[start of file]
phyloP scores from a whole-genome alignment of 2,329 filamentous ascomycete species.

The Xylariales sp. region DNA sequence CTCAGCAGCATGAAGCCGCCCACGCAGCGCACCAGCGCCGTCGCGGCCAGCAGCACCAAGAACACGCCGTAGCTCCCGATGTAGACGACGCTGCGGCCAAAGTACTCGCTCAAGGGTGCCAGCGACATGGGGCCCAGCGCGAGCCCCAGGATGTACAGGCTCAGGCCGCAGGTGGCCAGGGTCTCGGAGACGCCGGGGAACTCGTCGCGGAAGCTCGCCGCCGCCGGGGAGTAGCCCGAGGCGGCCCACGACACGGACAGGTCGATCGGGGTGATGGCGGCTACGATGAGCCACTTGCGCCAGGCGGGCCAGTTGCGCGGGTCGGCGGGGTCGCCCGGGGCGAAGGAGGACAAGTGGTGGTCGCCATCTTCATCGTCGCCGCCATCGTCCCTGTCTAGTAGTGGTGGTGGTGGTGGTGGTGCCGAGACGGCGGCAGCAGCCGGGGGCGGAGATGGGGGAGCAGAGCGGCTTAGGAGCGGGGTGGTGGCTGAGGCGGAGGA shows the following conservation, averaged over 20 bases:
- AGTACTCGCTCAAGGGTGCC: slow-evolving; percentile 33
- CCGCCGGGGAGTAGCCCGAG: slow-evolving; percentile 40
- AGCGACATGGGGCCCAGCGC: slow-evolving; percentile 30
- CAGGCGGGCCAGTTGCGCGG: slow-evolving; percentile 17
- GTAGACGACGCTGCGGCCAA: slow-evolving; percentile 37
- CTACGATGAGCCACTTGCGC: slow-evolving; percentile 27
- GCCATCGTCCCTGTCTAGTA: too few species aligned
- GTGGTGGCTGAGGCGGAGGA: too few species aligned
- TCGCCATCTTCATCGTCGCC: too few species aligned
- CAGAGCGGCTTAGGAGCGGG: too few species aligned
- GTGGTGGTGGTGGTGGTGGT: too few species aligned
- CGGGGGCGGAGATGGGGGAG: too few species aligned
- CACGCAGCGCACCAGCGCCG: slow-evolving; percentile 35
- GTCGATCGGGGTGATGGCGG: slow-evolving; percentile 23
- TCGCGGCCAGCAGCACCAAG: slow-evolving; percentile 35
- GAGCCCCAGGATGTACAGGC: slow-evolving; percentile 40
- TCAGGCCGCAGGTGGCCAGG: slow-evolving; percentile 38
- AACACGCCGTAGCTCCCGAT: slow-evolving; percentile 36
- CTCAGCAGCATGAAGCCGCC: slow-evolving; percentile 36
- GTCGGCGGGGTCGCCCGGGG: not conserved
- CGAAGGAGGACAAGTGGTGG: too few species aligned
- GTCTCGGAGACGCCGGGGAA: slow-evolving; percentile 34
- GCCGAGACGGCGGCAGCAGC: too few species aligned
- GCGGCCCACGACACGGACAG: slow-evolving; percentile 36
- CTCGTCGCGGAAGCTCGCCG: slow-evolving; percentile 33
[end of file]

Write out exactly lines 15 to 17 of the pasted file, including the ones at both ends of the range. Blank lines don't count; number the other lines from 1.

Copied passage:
- CACGCAGCGCACCAGCGCCG: slow-evolving; percentile 35
- GTCGATCGGGGTGATGGCGG: slow-evolving; percentile 23
- TCGCGGCCAGCAGCACCAAG: slow-evolving; percentile 35